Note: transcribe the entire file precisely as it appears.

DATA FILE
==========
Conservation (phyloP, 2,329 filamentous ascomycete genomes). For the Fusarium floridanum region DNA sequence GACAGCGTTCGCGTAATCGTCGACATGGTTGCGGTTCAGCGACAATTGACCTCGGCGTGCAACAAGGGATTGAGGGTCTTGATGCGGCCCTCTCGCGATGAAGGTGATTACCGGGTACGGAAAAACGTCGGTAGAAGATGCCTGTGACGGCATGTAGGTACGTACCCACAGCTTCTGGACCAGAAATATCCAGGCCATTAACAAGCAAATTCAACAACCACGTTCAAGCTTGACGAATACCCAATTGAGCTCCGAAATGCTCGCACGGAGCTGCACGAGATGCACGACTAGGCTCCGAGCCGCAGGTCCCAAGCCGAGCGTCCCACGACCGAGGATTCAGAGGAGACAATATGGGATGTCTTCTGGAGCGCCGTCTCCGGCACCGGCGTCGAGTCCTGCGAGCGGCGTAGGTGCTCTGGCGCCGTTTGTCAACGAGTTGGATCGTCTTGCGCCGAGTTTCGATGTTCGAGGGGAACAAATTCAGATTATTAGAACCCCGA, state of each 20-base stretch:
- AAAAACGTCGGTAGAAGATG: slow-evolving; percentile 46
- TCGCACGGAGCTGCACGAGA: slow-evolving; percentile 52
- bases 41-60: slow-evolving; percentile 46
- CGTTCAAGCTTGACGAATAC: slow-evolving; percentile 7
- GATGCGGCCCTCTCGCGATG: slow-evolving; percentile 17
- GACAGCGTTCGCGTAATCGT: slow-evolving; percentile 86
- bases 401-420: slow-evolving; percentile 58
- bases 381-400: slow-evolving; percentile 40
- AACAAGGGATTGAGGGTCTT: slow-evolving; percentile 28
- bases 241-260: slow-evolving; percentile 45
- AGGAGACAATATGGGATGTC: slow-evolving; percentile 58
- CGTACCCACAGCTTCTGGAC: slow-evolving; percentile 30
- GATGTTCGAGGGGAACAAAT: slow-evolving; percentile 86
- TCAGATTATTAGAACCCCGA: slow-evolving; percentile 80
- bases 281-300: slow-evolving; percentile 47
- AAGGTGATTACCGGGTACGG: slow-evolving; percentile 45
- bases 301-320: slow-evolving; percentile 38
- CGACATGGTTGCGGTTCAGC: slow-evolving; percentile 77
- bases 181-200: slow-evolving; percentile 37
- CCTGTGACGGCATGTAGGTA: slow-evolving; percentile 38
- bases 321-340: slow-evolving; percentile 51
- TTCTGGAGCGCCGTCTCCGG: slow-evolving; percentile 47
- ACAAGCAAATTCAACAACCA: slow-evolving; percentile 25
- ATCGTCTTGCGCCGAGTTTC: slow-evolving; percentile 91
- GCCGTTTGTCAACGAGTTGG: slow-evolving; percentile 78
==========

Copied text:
Conservation (phyloP, 2,329 filamentous ascomycete genomes). For the Fusarium floridanum region DNA sequence GACAGCGTTCGCGTAATCGTCGACATGGTTGCGGTTCAGCGACAATTGACCTCGGCGTGCAACAAGGGATTGAGGGTCTTGATGCGGCCCTCTCGCGATGAAGGTGATTACCGGGTACGGAAAAACGTCGGTAGAAGATGCCTGTGACGGCATGTAGGTACGTACCCACAGCTTCTGGACCAGAAATATCCAGGCCATTAACAAGCAAATTCAACAACCACGTTCAAGCTTGACGAATACCCAATTGAGCTCCGAAATGCTCGCACGGAGCTGCACGAGATGCACGACTAGGCTCCGAGCCGCAGGTCCCAAGCCGAGCGTCCCACGACCGAGGATTCAGAGGAGACAATATGGGATGTCTTCTGGAGCGCCGTCTCCGGCACCGGCGTCGAGTCCTGCGAGCGGCGTAGGTGCTCTGGCGCCGTTTGTCAACGAGTTGGATCGTCTTGCGCCGAGTTTCGATGTTCGAGGGGAACAAATTCAGATTATTAGAACCCCGA, state of each 20-base stretch:
- AAAAACGTCGGTAGAAGATG: slow-evolving; percentile 46
- TCGCACGGAGCTGCACGAGA: slow-evolving; percentile 52
- bases 41-60: slow-evolving; percentile 46
- CGTTCAAGCTTGACGAATAC: slow-evolving; percentile 7
- GATGCGGCCCTCTCGCGATG: slow-evolving; percentile 17
- GACAGCGTTCGCGTAATCGT: slow-evolving; percentile 86
- bases 401-420: slow-evolving; percentile 58
- bases 381-400: slow-evolving; percentile 40
- AACAAGGGATTGAGGGTCTT: slow-evolving; percentile 28
- bases 241-260: slow-evolving; percentile 45
- AGGAGACAATATGGGATGTC: slow-evolving; percentile 58
- CGTACCCACAGCTTCTGGAC: slow-evolving; percentile 30
- GATGTTCGAGGGGAACAAAT: slow-evolving; percentile 86
- TCAGATTATTAGAACCCCGA: slow-evolving; percentile 80
- bases 281-300: slow-evolving; percentile 47
- AAGGTGATTACCGGGTACGG: slow-evolving; percentile 45
- bases 301-320: slow-evolving; percentile 38
- CGACATGGTTGCGGTTCAGC: slow-evolving; percentile 77
- bases 181-200: slow-evolving; percentile 37
- CCTGTGACGGCATGTAGGTA: slow-evolving; percentile 38
- bases 321-340: slow-evolving; percentile 51
- TTCTGGAGCGCCGTCTCCGG: slow-evolving; percentile 47
- ACAAGCAAATTCAACAACCA: slow-evolving; percentile 25
- ATCGTCTTGCGCCGAGTTTC: slow-evolving; percentile 91
- GCCGTTTGTCAACGAGTTGG: slow-evolving; percentile 78